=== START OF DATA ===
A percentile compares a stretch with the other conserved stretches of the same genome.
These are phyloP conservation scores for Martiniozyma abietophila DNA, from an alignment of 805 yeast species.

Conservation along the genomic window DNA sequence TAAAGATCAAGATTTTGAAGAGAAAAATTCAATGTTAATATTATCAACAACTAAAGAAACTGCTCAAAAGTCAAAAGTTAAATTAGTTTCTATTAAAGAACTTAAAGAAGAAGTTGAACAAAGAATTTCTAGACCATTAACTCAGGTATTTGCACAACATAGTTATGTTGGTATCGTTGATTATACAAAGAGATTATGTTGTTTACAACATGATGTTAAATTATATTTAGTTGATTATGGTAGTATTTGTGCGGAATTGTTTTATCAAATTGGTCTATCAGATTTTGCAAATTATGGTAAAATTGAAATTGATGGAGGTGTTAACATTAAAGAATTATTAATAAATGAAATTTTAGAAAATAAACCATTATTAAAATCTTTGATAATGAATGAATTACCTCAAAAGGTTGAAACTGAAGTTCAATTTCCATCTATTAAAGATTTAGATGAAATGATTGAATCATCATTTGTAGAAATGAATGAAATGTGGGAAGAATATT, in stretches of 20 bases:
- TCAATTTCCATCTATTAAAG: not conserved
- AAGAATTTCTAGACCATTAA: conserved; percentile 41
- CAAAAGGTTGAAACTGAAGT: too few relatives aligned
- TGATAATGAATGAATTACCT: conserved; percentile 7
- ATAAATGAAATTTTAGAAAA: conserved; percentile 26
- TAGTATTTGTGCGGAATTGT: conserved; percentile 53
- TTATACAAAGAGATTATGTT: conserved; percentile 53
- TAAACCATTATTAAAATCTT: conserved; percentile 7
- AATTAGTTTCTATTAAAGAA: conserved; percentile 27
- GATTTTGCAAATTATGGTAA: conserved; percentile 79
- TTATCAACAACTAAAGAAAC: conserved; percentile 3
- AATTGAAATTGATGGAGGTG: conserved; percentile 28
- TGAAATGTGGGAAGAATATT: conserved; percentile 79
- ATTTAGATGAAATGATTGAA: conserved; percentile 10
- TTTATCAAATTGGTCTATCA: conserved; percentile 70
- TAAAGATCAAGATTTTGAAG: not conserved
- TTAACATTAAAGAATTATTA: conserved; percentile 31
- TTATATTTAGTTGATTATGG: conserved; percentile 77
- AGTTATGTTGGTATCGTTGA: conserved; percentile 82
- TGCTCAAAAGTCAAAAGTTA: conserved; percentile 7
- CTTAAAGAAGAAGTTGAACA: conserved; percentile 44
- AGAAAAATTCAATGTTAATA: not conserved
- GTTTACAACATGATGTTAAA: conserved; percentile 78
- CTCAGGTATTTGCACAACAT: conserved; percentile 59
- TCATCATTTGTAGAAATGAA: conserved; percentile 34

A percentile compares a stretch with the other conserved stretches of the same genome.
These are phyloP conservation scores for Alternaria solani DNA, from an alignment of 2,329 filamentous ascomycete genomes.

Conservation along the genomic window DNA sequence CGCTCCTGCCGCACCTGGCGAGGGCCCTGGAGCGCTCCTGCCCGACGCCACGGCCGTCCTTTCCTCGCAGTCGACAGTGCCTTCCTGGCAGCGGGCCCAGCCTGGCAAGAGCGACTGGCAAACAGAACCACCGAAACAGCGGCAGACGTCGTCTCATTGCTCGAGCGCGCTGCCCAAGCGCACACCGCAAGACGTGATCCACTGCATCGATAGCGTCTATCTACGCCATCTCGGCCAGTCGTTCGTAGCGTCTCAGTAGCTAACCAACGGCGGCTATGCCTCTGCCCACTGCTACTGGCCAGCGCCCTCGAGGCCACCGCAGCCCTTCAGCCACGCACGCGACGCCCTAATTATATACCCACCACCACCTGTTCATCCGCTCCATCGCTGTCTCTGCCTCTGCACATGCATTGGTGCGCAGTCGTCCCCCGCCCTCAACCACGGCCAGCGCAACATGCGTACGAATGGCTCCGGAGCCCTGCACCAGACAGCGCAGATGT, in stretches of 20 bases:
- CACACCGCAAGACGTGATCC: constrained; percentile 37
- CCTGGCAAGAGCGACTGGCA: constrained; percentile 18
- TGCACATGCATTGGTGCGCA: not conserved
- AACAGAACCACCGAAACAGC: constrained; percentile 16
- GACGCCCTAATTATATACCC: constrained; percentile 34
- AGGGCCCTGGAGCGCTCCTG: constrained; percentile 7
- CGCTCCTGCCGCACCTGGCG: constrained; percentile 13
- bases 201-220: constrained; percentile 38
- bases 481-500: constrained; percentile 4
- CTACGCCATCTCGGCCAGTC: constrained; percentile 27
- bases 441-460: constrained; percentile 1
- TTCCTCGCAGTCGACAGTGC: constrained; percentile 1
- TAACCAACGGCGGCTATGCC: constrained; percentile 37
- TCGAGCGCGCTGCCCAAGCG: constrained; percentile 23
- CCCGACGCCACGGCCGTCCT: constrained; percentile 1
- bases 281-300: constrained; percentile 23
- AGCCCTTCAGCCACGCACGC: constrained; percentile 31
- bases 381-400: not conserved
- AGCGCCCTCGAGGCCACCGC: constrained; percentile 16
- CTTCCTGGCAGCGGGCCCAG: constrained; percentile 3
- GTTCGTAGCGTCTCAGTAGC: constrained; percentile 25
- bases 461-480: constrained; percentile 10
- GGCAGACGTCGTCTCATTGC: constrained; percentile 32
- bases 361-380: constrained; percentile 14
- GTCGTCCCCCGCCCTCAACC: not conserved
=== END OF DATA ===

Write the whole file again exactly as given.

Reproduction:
A percentile compares a stretch with the other conserved stretches of the same genome.
These are phyloP conservation scores for Martiniozyma abietophila DNA, from an alignment of 805 yeast species.

Conservation along the genomic window DNA sequence TAAAGATCAAGATTTTGAAGAGAAAAATTCAATGTTAATATTATCAACAACTAAAGAAACTGCTCAAAAGTCAAAAGTTAAATTAGTTTCTATTAAAGAACTTAAAGAAGAAGTTGAACAAAGAATTTCTAGACCATTAACTCAGGTATTTGCACAACATAGTTATGTTGGTATCGTTGATTATACAAAGAGATTATGTTGTTTACAACATGATGTTAAATTATATTTAGTTGATTATGGTAGTATTTGTGCGGAATTGTTTTATCAAATTGGTCTATCAGATTTTGCAAATTATGGTAAAATTGAAATTGATGGAGGTGTTAACATTAAAGAATTATTAATAAATGAAATTTTAGAAAATAAACCATTATTAAAATCTTTGATAATGAATGAATTACCTCAAAAGGTTGAAACTGAAGTTCAATTTCCATCTATTAAAGATTTAGATGAAATGATTGAATCATCATTTGTAGAAATGAATGAAATGTGGGAAGAATATT, in stretches of 20 bases:
- TCAATTTCCATCTATTAAAG: not conserved
- AAGAATTTCTAGACCATTAA: conserved; percentile 41
- CAAAAGGTTGAAACTGAAGT: too few relatives aligned
- TGATAATGAATGAATTACCT: conserved; percentile 7
- ATAAATGAAATTTTAGAAAA: conserved; percentile 26
- TAGTATTTGTGCGGAATTGT: conserved; percentile 53
- TTATACAAAGAGATTATGTT: conserved; percentile 53
- TAAACCATTATTAAAATCTT: conserved; percentile 7
- AATTAGTTTCTATTAAAGAA: conserved; percentile 27
- GATTTTGCAAATTATGGTAA: conserved; percentile 79
- TTATCAACAACTAAAGAAAC: conserved; percentile 3
- AATTGAAATTGATGGAGGTG: conserved; percentile 28
- TGAAATGTGGGAAGAATATT: conserved; percentile 79
- ATTTAGATGAAATGATTGAA: conserved; percentile 10
- TTTATCAAATTGGTCTATCA: conserved; percentile 70
- TAAAGATCAAGATTTTGAAG: not conserved
- TTAACATTAAAGAATTATTA: conserved; percentile 31
- TTATATTTAGTTGATTATGG: conserved; percentile 77
- AGTTATGTTGGTATCGTTGA: conserved; percentile 82
- TGCTCAAAAGTCAAAAGTTA: conserved; percentile 7
- CTTAAAGAAGAAGTTGAACA: conserved; percentile 44
- AGAAAAATTCAATGTTAATA: not conserved
- GTTTACAACATGATGTTAAA: conserved; percentile 78
- CTCAGGTATTTGCACAACAT: conserved; percentile 59
- TCATCATTTGTAGAAATGAA: conserved; percentile 34

A percentile compares a stretch with the other conserved stretches of the same genome.
These are phyloP conservation scores for Alternaria solani DNA, from an alignment of 2,329 filamentous ascomycete genomes.

Conservation along the genomic window DNA sequence CGCTCCTGCCGCACCTGGCGAGGGCCCTGGAGCGCTCCTGCCCGACGCCACGGCCGTCCTTTCCTCGCAGTCGACAGTGCCTTCCTGGCAGCGGGCCCAGCCTGGCAAGAGCGACTGGCAAACAGAACCACCGAAACAGCGGCAGACGTCGTCTCATTGCTCGAGCGCGCTGCCCAAGCGCACACCGCAAGACGTGATCCACTGCATCGATAGCGTCTATCTACGCCATCTCGGCCAGTCGTTCGTAGCGTCTCAGTAGCTAACCAACGGCGGCTATGCCTCTGCCCACTGCTACTGGCCAGCGCCCTCGAGGCCACCGCAGCCCTTCAGCCACGCACGCGACGCCCTAATTATATACCCACCACCACCTGTTCATCCGCTCCATCGCTGTCTCTGCCTCTGCACATGCATTGGTGCGCAGTCGTCCCCCGCCCTCAACCACGGCCAGCGCAACATGCGTACGAATGGCTCCGGAGCCCTGCACCAGACAGCGCAGATGT, in stretches of 20 bases:
- CACACCGCAAGACGTGATCC: constrained; percentile 37
- CCTGGCAAGAGCGACTGGCA: constrained; percentile 18
- TGCACATGCATTGGTGCGCA: not conserved
- AACAGAACCACCGAAACAGC: constrained; percentile 16
- GACGCCCTAATTATATACCC: constrained; percentile 34
- AGGGCCCTGGAGCGCTCCTG: constrained; percentile 7
- CGCTCCTGCCGCACCTGGCG: constrained; percentile 13
- bases 201-220: constrained; percentile 38
- bases 481-500: constrained; percentile 4
- CTACGCCATCTCGGCCAGTC: constrained; percentile 27
- bases 441-460: constrained; percentile 1
- TTCCTCGCAGTCGACAGTGC: constrained; percentile 1
- TAACCAACGGCGGCTATGCC: constrained; percentile 37
- TCGAGCGCGCTGCCCAAGCG: constrained; percentile 23
- CCCGACGCCACGGCCGTCCT: constrained; percentile 1
- bases 281-300: constrained; percentile 23
- AGCCCTTCAGCCACGCACGC: constrained; percentile 31
- bases 381-400: not conserved
- AGCGCCCTCGAGGCCACCGC: constrained; percentile 16
- CTTCCTGGCAGCGGGCCCAG: constrained; percentile 3
- GTTCGTAGCGTCTCAGTAGC: constrained; percentile 25
- bases 461-480: constrained; percentile 10
- GGCAGACGTCGTCTCATTGC: constrained; percentile 32
- bases 361-380: constrained; percentile 14
- GTCGTCCCCCGCCCTCAACC: not conserved